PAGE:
Afro-American Folksongs - online book

A Study In Racial And National Music, With Sample Sheet Music & Lyrics.

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in one of which the battle of Saint-Cast is celebrated, to­gether with two other repulses of English invaders of the Breton coast (at Camaret, in i486, and Guidel, in 1694). Concerning the encounter at Saint-Cast Villemarque ad­vances the theory that the singers were the French sol­diers, and that the reason why the Welshmen stopped in amazement was that they suspected treachery when they heard their own song. The point is of little consequence, but not so the melody which Villemarque prints as that to which the old ballad is sung. This, as it appears in "Bar-zaz-Breiz," is, note for note, the Welsh tune known as "Captain Morgan's March." The same melody is sung to another ballad describing the siege of Guingamp, which took place in 1488. Now, according to Welsh legend, the Morgan whose name is preserved in the ancient Rhyfel-gyrch Cadpen Morgan was "Captain of the Glamorganshire men, about the year 1294, who gallantly defended his country from the incursion of the Saxons and who dis­possessed the Earl of Gloucester of those lands which had formerly been taken from Morgan's forefathers." If the air is as old as that it may well be older still, and, indeed, may have been carried into ancient Armorica by the immi­grants from Great Britain who crossed the Channel in large numbers in the fifth and sixth centuries. Other relics of their earlier home besides those of language survive among the people of lower Brittany. Had the soldiers at Saint-Cast sat down together and regaled each other with hero legend and fairy tale they would have found that Arthur and Merlin and the korrigan (little fairies) were their common glory and delight. "King Arthur is not dead!"may be heard in Brittany to-day as often as in Cornwall. Moreover, the Welsh song which is sung to the tune of "Captain Morgan's March" and the Breton ballad "Emgann Sant-Kast"1 have one vigorous sentiment in common: "Cursed be the Saxon!"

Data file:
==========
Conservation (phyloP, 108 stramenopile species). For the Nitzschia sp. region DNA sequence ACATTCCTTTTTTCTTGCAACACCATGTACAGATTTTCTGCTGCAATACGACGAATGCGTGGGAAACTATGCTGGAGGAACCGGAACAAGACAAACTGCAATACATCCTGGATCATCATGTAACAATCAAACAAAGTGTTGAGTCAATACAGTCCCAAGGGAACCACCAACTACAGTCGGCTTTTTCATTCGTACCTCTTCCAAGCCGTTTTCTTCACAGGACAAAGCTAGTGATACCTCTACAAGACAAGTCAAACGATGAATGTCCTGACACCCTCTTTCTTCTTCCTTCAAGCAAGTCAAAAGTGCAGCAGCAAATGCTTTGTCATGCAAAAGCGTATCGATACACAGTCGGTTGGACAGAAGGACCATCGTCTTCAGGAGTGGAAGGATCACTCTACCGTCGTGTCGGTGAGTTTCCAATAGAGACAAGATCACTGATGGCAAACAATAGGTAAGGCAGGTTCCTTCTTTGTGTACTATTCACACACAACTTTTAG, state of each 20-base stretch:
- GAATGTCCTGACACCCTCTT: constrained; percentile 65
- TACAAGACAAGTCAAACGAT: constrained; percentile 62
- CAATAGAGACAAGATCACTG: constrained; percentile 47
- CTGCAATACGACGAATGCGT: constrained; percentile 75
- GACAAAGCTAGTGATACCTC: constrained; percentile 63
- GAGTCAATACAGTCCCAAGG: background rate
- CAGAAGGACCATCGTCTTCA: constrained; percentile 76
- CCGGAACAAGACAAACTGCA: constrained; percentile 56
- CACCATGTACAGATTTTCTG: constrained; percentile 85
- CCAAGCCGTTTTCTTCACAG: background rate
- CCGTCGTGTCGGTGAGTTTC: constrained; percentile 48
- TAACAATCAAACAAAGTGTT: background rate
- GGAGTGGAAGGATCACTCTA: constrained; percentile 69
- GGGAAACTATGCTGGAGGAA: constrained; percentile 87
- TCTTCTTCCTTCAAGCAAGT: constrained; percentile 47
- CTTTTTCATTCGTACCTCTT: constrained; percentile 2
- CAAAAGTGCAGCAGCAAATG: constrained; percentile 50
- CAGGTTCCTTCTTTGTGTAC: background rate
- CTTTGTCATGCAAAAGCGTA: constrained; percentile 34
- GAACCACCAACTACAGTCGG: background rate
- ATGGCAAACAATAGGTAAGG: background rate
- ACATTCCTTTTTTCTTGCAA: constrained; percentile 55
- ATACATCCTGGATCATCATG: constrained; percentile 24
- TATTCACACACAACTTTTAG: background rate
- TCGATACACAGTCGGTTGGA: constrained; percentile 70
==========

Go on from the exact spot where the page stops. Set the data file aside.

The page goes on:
1 See Appendix'
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